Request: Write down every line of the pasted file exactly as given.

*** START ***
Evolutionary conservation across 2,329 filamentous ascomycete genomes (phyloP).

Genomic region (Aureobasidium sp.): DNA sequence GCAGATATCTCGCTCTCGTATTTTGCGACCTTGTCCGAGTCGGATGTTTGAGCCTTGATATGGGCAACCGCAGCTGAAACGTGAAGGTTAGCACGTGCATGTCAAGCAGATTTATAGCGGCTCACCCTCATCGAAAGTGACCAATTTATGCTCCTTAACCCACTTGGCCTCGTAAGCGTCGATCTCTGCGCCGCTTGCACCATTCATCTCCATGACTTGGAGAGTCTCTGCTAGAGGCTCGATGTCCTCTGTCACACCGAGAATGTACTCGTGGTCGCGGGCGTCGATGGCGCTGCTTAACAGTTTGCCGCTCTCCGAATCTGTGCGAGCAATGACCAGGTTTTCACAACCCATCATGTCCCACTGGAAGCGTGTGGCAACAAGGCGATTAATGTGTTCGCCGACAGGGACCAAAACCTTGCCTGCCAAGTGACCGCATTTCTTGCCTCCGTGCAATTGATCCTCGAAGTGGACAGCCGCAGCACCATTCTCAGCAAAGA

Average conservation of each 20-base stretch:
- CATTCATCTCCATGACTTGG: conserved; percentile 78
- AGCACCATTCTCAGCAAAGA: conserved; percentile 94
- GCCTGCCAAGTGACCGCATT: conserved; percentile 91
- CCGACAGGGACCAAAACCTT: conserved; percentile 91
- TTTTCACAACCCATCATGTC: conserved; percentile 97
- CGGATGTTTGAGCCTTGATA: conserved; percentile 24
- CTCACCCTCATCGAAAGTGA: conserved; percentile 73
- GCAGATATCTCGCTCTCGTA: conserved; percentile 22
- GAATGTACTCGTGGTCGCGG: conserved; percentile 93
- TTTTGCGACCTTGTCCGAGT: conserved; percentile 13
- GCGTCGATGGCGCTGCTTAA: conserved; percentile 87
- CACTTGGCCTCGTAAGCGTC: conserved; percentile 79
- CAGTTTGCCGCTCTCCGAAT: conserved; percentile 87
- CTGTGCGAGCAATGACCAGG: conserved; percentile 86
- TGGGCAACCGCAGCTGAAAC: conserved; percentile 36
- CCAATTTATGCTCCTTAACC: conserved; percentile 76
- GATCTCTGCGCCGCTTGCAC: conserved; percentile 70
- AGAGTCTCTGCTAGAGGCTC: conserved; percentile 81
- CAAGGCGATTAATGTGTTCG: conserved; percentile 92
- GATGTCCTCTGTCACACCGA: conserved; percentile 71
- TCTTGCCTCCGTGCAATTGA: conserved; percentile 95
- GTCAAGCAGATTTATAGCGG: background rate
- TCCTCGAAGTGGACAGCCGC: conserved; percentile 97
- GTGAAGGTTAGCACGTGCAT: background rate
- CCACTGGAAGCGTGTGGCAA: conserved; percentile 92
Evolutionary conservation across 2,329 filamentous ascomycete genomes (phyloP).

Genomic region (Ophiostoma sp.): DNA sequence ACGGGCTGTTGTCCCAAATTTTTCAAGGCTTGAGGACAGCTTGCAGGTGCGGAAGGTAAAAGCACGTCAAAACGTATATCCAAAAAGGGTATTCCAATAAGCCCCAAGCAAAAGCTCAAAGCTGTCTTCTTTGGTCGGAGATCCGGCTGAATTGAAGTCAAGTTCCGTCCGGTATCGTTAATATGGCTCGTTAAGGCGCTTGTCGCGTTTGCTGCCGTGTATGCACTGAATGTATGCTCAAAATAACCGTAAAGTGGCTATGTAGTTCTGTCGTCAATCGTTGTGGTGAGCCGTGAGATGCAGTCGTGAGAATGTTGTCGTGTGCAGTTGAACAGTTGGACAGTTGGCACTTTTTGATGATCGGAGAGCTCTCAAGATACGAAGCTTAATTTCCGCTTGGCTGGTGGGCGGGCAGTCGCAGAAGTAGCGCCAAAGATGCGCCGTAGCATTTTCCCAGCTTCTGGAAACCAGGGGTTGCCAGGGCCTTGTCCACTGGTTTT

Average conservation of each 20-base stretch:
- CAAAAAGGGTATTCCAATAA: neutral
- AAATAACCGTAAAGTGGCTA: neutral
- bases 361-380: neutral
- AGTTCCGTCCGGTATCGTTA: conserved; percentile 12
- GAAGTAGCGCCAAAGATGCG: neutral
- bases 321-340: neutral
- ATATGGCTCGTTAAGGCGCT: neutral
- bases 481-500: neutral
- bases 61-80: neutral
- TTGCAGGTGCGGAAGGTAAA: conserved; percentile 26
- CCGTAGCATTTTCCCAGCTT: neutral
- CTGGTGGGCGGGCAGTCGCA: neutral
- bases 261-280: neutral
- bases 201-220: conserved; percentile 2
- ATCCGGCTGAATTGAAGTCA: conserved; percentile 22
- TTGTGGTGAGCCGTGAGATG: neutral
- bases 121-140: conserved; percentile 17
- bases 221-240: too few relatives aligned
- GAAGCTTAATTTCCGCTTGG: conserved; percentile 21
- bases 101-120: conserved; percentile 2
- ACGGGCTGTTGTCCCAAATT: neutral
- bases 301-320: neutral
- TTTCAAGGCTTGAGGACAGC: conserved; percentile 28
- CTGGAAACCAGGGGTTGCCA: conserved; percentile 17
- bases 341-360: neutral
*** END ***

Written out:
Evolutionary conservation across 2,329 filamentous ascomycete genomes (phyloP).

Genomic region (Aureobasidium sp.): DNA sequence GCAGATATCTCGCTCTCGTATTTTGCGACCTTGTCCGAGTCGGATGTTTGAGCCTTGATATGGGCAACCGCAGCTGAAACGTGAAGGTTAGCACGTGCATGTCAAGCAGATTTATAGCGGCTCACCCTCATCGAAAGTGACCAATTTATGCTCCTTAACCCACTTGGCCTCGTAAGCGTCGATCTCTGCGCCGCTTGCACCATTCATCTCCATGACTTGGAGAGTCTCTGCTAGAGGCTCGATGTCCTCTGTCACACCGAGAATGTACTCGTGGTCGCGGGCGTCGATGGCGCTGCTTAACAGTTTGCCGCTCTCCGAATCTGTGCGAGCAATGACCAGGTTTTCACAACCCATCATGTCCCACTGGAAGCGTGTGGCAACAAGGCGATTAATGTGTTCGCCGACAGGGACCAAAACCTTGCCTGCCAAGTGACCGCATTTCTTGCCTCCGTGCAATTGATCCTCGAAGTGGACAGCCGCAGCACCATTCTCAGCAAAGA

Average conservation of each 20-base stretch:
- CATTCATCTCCATGACTTGG: conserved; percentile 78
- AGCACCATTCTCAGCAAAGA: conserved; percentile 94
- GCCTGCCAAGTGACCGCATT: conserved; percentile 91
- CCGACAGGGACCAAAACCTT: conserved; percentile 91
- TTTTCACAACCCATCATGTC: conserved; percentile 97
- CGGATGTTTGAGCCTTGATA: conserved; percentile 24
- CTCACCCTCATCGAAAGTGA: conserved; percentile 73
- GCAGATATCTCGCTCTCGTA: conserved; percentile 22
- GAATGTACTCGTGGTCGCGG: conserved; percentile 93
- TTTTGCGACCTTGTCCGAGT: conserved; percentile 13
- GCGTCGATGGCGCTGCTTAA: conserved; percentile 87
- CACTTGGCCTCGTAAGCGTC: conserved; percentile 79
- CAGTTTGCCGCTCTCCGAAT: conserved; percentile 87
- CTGTGCGAGCAATGACCAGG: conserved; percentile 86
- TGGGCAACCGCAGCTGAAAC: conserved; percentile 36
- CCAATTTATGCTCCTTAACC: conserved; percentile 76
- GATCTCTGCGCCGCTTGCAC: conserved; percentile 70
- AGAGTCTCTGCTAGAGGCTC: conserved; percentile 81
- CAAGGCGATTAATGTGTTCG: conserved; percentile 92
- GATGTCCTCTGTCACACCGA: conserved; percentile 71
- TCTTGCCTCCGTGCAATTGA: conserved; percentile 95
- GTCAAGCAGATTTATAGCGG: background rate
- TCCTCGAAGTGGACAGCCGC: conserved; percentile 97
- GTGAAGGTTAGCACGTGCAT: background rate
- CCACTGGAAGCGTGTGGCAA: conserved; percentile 92
Evolutionary conservation across 2,329 filamentous ascomycete genomes (phyloP).

Genomic region (Ophiostoma sp.): DNA sequence ACGGGCTGTTGTCCCAAATTTTTCAAGGCTTGAGGACAGCTTGCAGGTGCGGAAGGTAAAAGCACGTCAAAACGTATATCCAAAAAGGGTATTCCAATAAGCCCCAAGCAAAAGCTCAAAGCTGTCTTCTTTGGTCGGAGATCCGGCTGAATTGAAGTCAAGTTCCGTCCGGTATCGTTAATATGGCTCGTTAAGGCGCTTGTCGCGTTTGCTGCCGTGTATGCACTGAATGTATGCTCAAAATAACCGTAAAGTGGCTATGTAGTTCTGTCGTCAATCGTTGTGGTGAGCCGTGAGATGCAGTCGTGAGAATGTTGTCGTGTGCAGTTGAACAGTTGGACAGTTGGCACTTTTTGATGATCGGAGAGCTCTCAAGATACGAAGCTTAATTTCCGCTTGGCTGGTGGGCGGGCAGTCGCAGAAGTAGCGCCAAAGATGCGCCGTAGCATTTTCCCAGCTTCTGGAAACCAGGGGTTGCCAGGGCCTTGTCCACTGGTTTT

Average conservation of each 20-base stretch:
- CAAAAAGGGTATTCCAATAA: neutral
- AAATAACCGTAAAGTGGCTA: neutral
- bases 361-380: neutral
- AGTTCCGTCCGGTATCGTTA: conserved; percentile 12
- GAAGTAGCGCCAAAGATGCG: neutral
- bases 321-340: neutral
- ATATGGCTCGTTAAGGCGCT: neutral
- bases 481-500: neutral
- bases 61-80: neutral
- TTGCAGGTGCGGAAGGTAAA: conserved; percentile 26
- CCGTAGCATTTTCCCAGCTT: neutral
- CTGGTGGGCGGGCAGTCGCA: neutral
- bases 261-280: neutral
- bases 201-220: conserved; percentile 2
- ATCCGGCTGAATTGAAGTCA: conserved; percentile 22
- TTGTGGTGAGCCGTGAGATG: neutral
- bases 121-140: conserved; percentile 17
- bases 221-240: too few relatives aligned
- GAAGCTTAATTTCCGCTTGG: conserved; percentile 21
- bases 101-120: conserved; percentile 2
- ACGGGCTGTTGTCCCAAATT: neutral
- bases 301-320: neutral
- TTTCAAGGCTTGAGGACAGC: conserved; percentile 28
- CTGGAAACCAGGGGTTGCCA: conserved; percentile 17
- bases 341-360: neutral